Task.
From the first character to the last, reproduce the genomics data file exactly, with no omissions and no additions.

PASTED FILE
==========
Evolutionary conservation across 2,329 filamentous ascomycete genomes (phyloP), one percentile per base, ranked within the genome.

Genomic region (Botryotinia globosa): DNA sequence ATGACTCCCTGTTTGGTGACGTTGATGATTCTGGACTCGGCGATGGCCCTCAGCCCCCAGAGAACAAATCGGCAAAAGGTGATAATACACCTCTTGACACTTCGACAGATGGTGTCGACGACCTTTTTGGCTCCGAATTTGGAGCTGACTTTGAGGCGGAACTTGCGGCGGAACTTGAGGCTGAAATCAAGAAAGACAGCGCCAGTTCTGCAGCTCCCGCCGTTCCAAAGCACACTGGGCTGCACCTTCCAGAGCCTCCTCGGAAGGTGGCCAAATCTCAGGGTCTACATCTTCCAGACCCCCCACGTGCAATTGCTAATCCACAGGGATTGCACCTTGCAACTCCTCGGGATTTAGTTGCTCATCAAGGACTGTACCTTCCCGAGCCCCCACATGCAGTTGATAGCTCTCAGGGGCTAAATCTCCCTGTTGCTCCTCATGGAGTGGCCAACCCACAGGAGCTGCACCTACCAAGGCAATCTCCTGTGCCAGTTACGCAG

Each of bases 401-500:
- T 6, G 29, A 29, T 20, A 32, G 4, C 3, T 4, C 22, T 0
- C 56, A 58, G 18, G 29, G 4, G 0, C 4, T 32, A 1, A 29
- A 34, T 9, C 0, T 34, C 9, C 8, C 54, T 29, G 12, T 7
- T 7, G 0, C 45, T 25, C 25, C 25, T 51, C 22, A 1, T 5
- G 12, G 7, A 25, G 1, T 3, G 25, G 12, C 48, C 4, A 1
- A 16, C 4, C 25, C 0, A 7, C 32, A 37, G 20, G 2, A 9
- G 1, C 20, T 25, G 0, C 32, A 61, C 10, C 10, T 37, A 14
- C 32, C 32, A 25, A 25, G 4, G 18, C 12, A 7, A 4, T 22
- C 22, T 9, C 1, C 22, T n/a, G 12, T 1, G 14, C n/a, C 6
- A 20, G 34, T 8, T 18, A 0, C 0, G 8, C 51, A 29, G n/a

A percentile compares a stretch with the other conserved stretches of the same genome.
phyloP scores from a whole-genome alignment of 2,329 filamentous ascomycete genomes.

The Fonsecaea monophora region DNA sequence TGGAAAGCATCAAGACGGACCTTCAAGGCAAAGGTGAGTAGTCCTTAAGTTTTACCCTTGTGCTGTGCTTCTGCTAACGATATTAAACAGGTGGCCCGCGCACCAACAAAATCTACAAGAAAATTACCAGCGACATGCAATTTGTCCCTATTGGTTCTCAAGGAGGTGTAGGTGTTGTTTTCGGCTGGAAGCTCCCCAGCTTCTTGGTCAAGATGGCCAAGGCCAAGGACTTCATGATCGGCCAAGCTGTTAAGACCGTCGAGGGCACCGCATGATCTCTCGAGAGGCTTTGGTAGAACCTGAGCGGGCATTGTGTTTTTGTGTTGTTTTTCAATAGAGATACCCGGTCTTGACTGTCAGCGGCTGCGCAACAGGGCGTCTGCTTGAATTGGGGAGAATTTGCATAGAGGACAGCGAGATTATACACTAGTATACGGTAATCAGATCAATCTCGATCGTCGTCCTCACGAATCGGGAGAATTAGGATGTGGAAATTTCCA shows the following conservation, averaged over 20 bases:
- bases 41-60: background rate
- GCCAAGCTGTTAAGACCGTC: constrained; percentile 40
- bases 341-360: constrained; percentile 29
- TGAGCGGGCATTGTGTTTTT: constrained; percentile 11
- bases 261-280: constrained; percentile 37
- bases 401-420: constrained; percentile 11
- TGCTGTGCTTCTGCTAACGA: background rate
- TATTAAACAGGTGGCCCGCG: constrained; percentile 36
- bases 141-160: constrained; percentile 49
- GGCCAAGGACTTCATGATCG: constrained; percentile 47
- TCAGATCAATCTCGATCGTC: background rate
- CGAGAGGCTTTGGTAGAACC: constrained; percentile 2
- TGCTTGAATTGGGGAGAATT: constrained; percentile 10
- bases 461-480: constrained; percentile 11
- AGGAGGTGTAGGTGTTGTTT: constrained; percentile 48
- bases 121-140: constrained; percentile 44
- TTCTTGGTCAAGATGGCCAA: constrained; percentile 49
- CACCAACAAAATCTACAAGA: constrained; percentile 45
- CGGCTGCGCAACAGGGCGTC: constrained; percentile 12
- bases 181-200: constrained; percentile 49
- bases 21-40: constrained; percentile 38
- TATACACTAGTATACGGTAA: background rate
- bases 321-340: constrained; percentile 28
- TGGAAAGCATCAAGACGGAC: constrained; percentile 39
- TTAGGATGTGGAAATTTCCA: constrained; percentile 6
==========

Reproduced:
Evolutionary conservation across 2,329 filamentous ascomycete genomes (phyloP), one percentile per base, ranked within the genome.

Genomic region (Botryotinia globosa): DNA sequence ATGACTCCCTGTTTGGTGACGTTGATGATTCTGGACTCGGCGATGGCCCTCAGCCCCCAGAGAACAAATCGGCAAAAGGTGATAATACACCTCTTGACACTTCGACAGATGGTGTCGACGACCTTTTTGGCTCCGAATTTGGAGCTGACTTTGAGGCGGAACTTGCGGCGGAACTTGAGGCTGAAATCAAGAAAGACAGCGCCAGTTCTGCAGCTCCCGCCGTTCCAAAGCACACTGGGCTGCACCTTCCAGAGCCTCCTCGGAAGGTGGCCAAATCTCAGGGTCTACATCTTCCAGACCCCCCACGTGCAATTGCTAATCCACAGGGATTGCACCTTGCAACTCCTCGGGATTTAGTTGCTCATCAAGGACTGTACCTTCCCGAGCCCCCACATGCAGTTGATAGCTCTCAGGGGCTAAATCTCCCTGTTGCTCCTCATGGAGTGGCCAACCCACAGGAGCTGCACCTACCAAGGCAATCTCCTGTGCCAGTTACGCAG

Each of bases 401-500:
- T 6, G 29, A 29, T 20, A 32, G 4, C 3, T 4, C 22, T 0
- C 56, A 58, G 18, G 29, G 4, G 0, C 4, T 32, A 1, A 29
- A 34, T 9, C 0, T 34, C 9, C 8, C 54, T 29, G 12, T 7
- T 7, G 0, C 45, T 25, C 25, C 25, T 51, C 22, A 1, T 5
- G 12, G 7, A 25, G 1, T 3, G 25, G 12, C 48, C 4, A 1
- A 16, C 4, C 25, C 0, A 7, C 32, A 37, G 20, G 2, A 9
- G 1, C 20, T 25, G 0, C 32, A 61, C 10, C 10, T 37, A 14
- C 32, C 32, A 25, A 25, G 4, G 18, C 12, A 7, A 4, T 22
- C 22, T 9, C 1, C 22, T n/a, G 12, T 1, G 14, C n/a, C 6
- A 20, G 34, T 8, T 18, A 0, C 0, G 8, C 51, A 29, G n/a

A percentile compares a stretch with the other conserved stretches of the same genome.
phyloP scores from a whole-genome alignment of 2,329 filamentous ascomycete genomes.

The Fonsecaea monophora region DNA sequence TGGAAAGCATCAAGACGGACCTTCAAGGCAAAGGTGAGTAGTCCTTAAGTTTTACCCTTGTGCTGTGCTTCTGCTAACGATATTAAACAGGTGGCCCGCGCACCAACAAAATCTACAAGAAAATTACCAGCGACATGCAATTTGTCCCTATTGGTTCTCAAGGAGGTGTAGGTGTTGTTTTCGGCTGGAAGCTCCCCAGCTTCTTGGTCAAGATGGCCAAGGCCAAGGACTTCATGATCGGCCAAGCTGTTAAGACCGTCGAGGGCACCGCATGATCTCTCGAGAGGCTTTGGTAGAACCTGAGCGGGCATTGTGTTTTTGTGTTGTTTTTCAATAGAGATACCCGGTCTTGACTGTCAGCGGCTGCGCAACAGGGCGTCTGCTTGAATTGGGGAGAATTTGCATAGAGGACAGCGAGATTATACACTAGTATACGGTAATCAGATCAATCTCGATCGTCGTCCTCACGAATCGGGAGAATTAGGATGTGGAAATTTCCA shows the following conservation, averaged over 20 bases:
- bases 41-60: background rate
- GCCAAGCTGTTAAGACCGTC: constrained; percentile 40
- bases 341-360: constrained; percentile 29
- TGAGCGGGCATTGTGTTTTT: constrained; percentile 11
- bases 261-280: constrained; percentile 37
- bases 401-420: constrained; percentile 11
- TGCTGTGCTTCTGCTAACGA: background rate
- TATTAAACAGGTGGCCCGCG: constrained; percentile 36
- bases 141-160: constrained; percentile 49
- GGCCAAGGACTTCATGATCG: constrained; percentile 47
- TCAGATCAATCTCGATCGTC: background rate
- CGAGAGGCTTTGGTAGAACC: constrained; percentile 2
- TGCTTGAATTGGGGAGAATT: constrained; percentile 10
- bases 461-480: constrained; percentile 11
- AGGAGGTGTAGGTGTTGTTT: constrained; percentile 48
- bases 121-140: constrained; percentile 44
- TTCTTGGTCAAGATGGCCAA: constrained; percentile 49
- CACCAACAAAATCTACAAGA: constrained; percentile 45
- CGGCTGCGCAACAGGGCGTC: constrained; percentile 12
- bases 181-200: constrained; percentile 49
- bases 21-40: constrained; percentile 38
- TATACACTAGTATACGGTAA: background rate
- bases 321-340: constrained; percentile 28
- TGGAAAGCATCAAGACGGAC: constrained; percentile 39
- TTAGGATGTGGAAATTTCCA: constrained; percentile 6